Response of wild mosquitoes with different host preferences to natural and synthetic odour blends

A total of 6,057 wild mosquitoes were caught outdoors in Kigoche village over a period of 25 nights between May and June 2013. Of the 6,057 mosquitoes, 6% (n = 367) were males and 94% (n = 5,690) were females (Additional file 1: Table S5). Out of the 5,690 female mosquitoes trapped, 9% (n = 535) were blood fed (F) and none was gravid (HG, G).

For the ‘unfed’ mosquitoes, 16% (n = 816) were An. arabiensis, 23% (n = 1,186) An. funestus, 35% (n = 1,803) Culex spp., 20% Mansonia spp. (1,028) and 6% (n = 322) were other mosquito species. There was no significant difference in numbers of An. arabiensis caught in traps baited with CO2 alone and traps baited with cow or chicken odours (P = 00.273, P = 00.703, respectively, GLM, Figure 4A, Additional file 1: Tables S6 and S7). Human and MB5-baited traps attracted equal numbers of An. arabiensis (P = 00.887) and the catches were significantly higher than those of CO2, cow or chicken-baited traps (GLM, Figure 4A, Additional file 1: Tables S6,S7). For unfed An. funestus, CO2 and chicken odour were least attractive (P = 00.696, GLM Figure 4B, Additional file 1: Tables S6, S7). Cow or human odours were more attractive to An. funestus (P = 00.292) with higher catches than CO2 (P = 00.007) or chicken (P = 00.020) but lower than the MB5 blend which was most attractive to An. funestus (P < 0.001, GLM Figure 4B, Additional file 1: Tables S6 and S7). Compared to the response to CO2 alone, the Culex spp. did not show any enhanced attraction to the traps when natural odours or the synthetic blend were added (P > 0.05, GLM, Additional file 1: Tables S6, S7). Mansoni spp. were more attracted to cow odour and the MB5 blend compared to traps baited with CO2 alone (P = 00.010 and P = 00.007 respectively, GLM, Additional file 1: Tables S6 and S7).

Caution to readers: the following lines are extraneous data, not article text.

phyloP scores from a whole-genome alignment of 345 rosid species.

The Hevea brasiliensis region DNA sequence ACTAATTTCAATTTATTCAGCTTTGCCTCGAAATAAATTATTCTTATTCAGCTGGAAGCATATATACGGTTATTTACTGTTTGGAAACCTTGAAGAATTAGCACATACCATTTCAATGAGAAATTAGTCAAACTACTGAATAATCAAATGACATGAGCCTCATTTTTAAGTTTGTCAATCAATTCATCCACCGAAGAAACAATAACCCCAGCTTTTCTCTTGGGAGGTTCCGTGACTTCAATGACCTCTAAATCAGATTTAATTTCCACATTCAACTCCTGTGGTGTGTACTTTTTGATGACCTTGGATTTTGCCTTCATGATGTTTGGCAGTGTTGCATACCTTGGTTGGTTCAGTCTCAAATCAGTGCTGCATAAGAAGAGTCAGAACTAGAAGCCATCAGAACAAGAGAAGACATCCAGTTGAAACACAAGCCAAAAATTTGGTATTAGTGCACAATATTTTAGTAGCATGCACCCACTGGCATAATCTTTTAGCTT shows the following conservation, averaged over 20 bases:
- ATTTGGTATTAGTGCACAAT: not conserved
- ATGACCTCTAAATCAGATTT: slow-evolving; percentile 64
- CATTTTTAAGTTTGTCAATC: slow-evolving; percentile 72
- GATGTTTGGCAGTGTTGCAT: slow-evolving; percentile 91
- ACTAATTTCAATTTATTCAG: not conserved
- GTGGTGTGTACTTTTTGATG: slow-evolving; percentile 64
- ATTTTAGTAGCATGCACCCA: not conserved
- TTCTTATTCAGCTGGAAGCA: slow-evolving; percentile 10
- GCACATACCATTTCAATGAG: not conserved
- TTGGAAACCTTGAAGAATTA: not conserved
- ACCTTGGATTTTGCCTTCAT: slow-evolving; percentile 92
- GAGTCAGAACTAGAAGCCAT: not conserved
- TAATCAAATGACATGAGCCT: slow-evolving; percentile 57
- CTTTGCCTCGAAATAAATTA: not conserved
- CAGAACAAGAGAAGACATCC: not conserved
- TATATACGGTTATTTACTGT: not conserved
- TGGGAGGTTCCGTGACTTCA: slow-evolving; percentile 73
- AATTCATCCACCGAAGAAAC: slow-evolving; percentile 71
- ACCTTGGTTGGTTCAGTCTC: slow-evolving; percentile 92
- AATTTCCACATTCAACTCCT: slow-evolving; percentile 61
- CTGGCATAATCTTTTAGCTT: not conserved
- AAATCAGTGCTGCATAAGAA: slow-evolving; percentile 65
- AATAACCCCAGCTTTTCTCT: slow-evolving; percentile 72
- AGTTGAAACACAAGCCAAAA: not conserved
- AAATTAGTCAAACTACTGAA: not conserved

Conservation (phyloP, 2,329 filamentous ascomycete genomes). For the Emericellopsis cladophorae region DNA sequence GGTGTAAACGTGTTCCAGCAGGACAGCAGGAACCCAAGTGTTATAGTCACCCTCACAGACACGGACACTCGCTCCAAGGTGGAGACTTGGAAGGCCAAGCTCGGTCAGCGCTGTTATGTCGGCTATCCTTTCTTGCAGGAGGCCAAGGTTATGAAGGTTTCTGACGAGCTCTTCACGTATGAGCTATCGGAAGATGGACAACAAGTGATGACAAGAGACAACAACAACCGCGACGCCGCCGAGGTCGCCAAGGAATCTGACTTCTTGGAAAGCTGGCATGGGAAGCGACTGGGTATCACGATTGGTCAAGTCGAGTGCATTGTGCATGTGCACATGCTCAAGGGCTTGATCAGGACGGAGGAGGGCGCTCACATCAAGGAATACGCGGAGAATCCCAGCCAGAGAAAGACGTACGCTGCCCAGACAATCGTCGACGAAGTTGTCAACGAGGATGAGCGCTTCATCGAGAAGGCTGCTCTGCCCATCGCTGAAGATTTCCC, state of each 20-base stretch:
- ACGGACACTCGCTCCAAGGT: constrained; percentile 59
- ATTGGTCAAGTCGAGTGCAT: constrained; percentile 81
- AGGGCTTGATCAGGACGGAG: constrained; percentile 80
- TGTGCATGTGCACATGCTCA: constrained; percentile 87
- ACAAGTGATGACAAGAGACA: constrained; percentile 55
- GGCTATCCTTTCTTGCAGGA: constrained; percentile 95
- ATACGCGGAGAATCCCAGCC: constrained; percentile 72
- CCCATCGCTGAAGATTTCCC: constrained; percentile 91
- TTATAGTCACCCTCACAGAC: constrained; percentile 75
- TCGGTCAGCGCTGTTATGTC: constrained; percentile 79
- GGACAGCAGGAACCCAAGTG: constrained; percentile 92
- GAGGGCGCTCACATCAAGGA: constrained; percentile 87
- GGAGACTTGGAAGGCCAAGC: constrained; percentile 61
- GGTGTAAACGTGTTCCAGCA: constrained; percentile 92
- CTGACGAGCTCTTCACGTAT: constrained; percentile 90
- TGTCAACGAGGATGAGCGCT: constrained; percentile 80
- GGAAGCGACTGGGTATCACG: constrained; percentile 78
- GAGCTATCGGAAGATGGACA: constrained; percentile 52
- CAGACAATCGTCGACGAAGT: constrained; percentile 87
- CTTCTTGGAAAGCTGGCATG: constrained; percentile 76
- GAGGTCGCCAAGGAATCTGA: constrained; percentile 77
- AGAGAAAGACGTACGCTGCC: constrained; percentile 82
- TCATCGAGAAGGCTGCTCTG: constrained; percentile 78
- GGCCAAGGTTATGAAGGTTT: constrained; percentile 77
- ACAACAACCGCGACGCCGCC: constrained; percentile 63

Figure 4
Figure 4

Mosquito catches in traps baited with natural and synthetic odours in a field set-up. Estimated mean proportion (GLM) of wild unfed or blood-fed mosquitoes caught outdoors. A) An. arabiensis, B) An. funestus s.l. caught outdoors using MM-X traps with CO2 or CO2 and treatments. Numbers in the bars indicate number of mosquitoes caught during 25 experimental nights. For each mosquito species: different letters indicate significant differences between treatments (P < 0.05, GLM).

Carbon dioxide production by fermenting molasses resulted in a high percentage of blood fed mosquitoes [18]. A total of 535 out of 6,057 collected females were blood fed: 45% were An. arabiensis, 5% were An. funestus, 38% were Culex spp., 8% Mansonia spp. and 3% were other mosquito species (Figure 4). There was a significantly higher number of blood fed An. arabiensis caught by MB5 compared to CO2, chicken or man (P < 0.036) but not compared to cow odour baited traps (P = 00.142, GLM, Figure 4A, Additional file 1: Tables S7 and S8). Blood-fed An. funestus were caught more often in traps baited with cow odour, human odour and the MB5 blend than traps baited with CO2 alone although numbers were relatively low for a GLM analysis (P < 0.021, GLM, Figure 4B, Additional file 1: Tables S7 and S8). No significant differences were found between Culex spp. and Mansonia spp. trapped with the different treatments (P > 0.05, GLM, Additional file 1: Tables S7 and S8).

Molecular characterization of mosquitoes caught in field settings

To confirm the species origin of wild-caught mosquitoes, 215/240 (from 25 samples the ethanol evaporated) fully blood-fed An. gambiae s.l. and a subset of 92 unfed An. funestus s.l were subjected to mitochondrial DNA analysis. In concordance with previous studies [18,41], all An. gambiae s.l. were identified as An. arabiensis except for one that could not be typed due to insufficient material. Similarly, all An. funestus s.l. analysed were identified as An. funestus s.s. Analysis of the same mosquitoes for the presence of Plasmodium (cytb) sequences revealed that two An. funestus were positive for Plasmodium falciparum and one An. funestus was positive for Plasmodium malariae (Additional file 1: Figure S3). None of the An. arabiensis was Plasmodium sequence positive. Blood meal analysis revealed that the vast majority of blood fed An. arabiensis contained cow blood (86%), with a small minority also containing human blood (2%) as determined by sequence analysis of mitochondrial PCR amplicons (Table 1, Additional file 1: Figure S2). Additionally, one human, one caprid and one canine blood meal were identified. Twenty-nine An. arabiensis did not yield blood meal PCR amplicons by either method.